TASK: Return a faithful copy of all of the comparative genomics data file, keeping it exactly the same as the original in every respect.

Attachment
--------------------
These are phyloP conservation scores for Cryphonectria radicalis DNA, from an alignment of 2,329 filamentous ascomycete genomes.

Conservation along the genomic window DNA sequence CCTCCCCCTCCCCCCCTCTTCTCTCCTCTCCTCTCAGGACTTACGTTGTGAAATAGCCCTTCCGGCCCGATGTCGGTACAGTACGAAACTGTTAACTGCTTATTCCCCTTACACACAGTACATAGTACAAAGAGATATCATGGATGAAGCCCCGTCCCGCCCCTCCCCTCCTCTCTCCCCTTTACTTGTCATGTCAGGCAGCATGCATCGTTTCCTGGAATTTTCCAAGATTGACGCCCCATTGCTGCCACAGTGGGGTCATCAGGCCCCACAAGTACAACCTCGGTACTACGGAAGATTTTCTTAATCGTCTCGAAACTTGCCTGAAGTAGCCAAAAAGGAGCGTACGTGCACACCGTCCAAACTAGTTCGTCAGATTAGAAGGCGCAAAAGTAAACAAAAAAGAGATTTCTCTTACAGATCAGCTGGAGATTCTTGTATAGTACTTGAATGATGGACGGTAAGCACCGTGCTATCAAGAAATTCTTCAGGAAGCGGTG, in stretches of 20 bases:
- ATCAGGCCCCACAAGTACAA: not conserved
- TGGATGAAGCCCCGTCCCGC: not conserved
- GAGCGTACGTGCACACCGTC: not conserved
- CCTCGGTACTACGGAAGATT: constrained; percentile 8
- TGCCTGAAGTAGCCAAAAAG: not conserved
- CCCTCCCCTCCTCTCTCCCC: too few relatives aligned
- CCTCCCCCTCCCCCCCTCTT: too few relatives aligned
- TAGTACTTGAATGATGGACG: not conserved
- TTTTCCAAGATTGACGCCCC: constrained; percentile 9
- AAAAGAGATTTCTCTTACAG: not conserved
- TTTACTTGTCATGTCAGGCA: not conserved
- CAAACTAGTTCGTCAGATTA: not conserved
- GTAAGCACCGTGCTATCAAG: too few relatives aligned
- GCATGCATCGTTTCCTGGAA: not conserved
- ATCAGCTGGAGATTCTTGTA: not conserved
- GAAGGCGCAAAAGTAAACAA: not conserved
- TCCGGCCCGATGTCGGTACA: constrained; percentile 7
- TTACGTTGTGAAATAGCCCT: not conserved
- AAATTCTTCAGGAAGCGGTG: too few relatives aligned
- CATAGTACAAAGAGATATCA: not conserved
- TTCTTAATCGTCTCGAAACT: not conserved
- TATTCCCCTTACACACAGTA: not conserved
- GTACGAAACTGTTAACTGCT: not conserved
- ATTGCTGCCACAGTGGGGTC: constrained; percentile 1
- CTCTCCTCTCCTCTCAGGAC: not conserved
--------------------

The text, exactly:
These are phyloP conservation scores for Cryphonectria radicalis DNA, from an alignment of 2,329 filamentous ascomycete genomes.

Conservation along the genomic window DNA sequence CCTCCCCCTCCCCCCCTCTTCTCTCCTCTCCTCTCAGGACTTACGTTGTGAAATAGCCCTTCCGGCCCGATGTCGGTACAGTACGAAACTGTTAACTGCTTATTCCCCTTACACACAGTACATAGTACAAAGAGATATCATGGATGAAGCCCCGTCCCGCCCCTCCCCTCCTCTCTCCCCTTTACTTGTCATGTCAGGCAGCATGCATCGTTTCCTGGAATTTTCCAAGATTGACGCCCCATTGCTGCCACAGTGGGGTCATCAGGCCCCACAAGTACAACCTCGGTACTACGGAAGATTTTCTTAATCGTCTCGAAACTTGCCTGAAGTAGCCAAAAAGGAGCGTACGTGCACACCGTCCAAACTAGTTCGTCAGATTAGAAGGCGCAAAAGTAAACAAAAAAGAGATTTCTCTTACAGATCAGCTGGAGATTCTTGTATAGTACTTGAATGATGGACGGTAAGCACCGTGCTATCAAGAAATTCTTCAGGAAGCGGTG, in stretches of 20 bases:
- ATCAGGCCCCACAAGTACAA: not conserved
- TGGATGAAGCCCCGTCCCGC: not conserved
- GAGCGTACGTGCACACCGTC: not conserved
- CCTCGGTACTACGGAAGATT: constrained; percentile 8
- TGCCTGAAGTAGCCAAAAAG: not conserved
- CCCTCCCCTCCTCTCTCCCC: too few relatives aligned
- CCTCCCCCTCCCCCCCTCTT: too few relatives aligned
- TAGTACTTGAATGATGGACG: not conserved
- TTTTCCAAGATTGACGCCCC: constrained; percentile 9
- AAAAGAGATTTCTCTTACAG: not conserved
- TTTACTTGTCATGTCAGGCA: not conserved
- CAAACTAGTTCGTCAGATTA: not conserved
- GTAAGCACCGTGCTATCAAG: too few relatives aligned
- GCATGCATCGTTTCCTGGAA: not conserved
- ATCAGCTGGAGATTCTTGTA: not conserved
- GAAGGCGCAAAAGTAAACAA: not conserved
- TCCGGCCCGATGTCGGTACA: constrained; percentile 7
- TTACGTTGTGAAATAGCCCT: not conserved
- AAATTCTTCAGGAAGCGGTG: too few relatives aligned
- CATAGTACAAAGAGATATCA: not conserved
- TTCTTAATCGTCTCGAAACT: not conserved
- TATTCCCCTTACACACAGTA: not conserved
- GTACGAAACTGTTAACTGCT: not conserved
- ATTGCTGCCACAGTGGGGTC: constrained; percentile 1
- CTCTCCTCTCCTCTCAGGAC: not conserved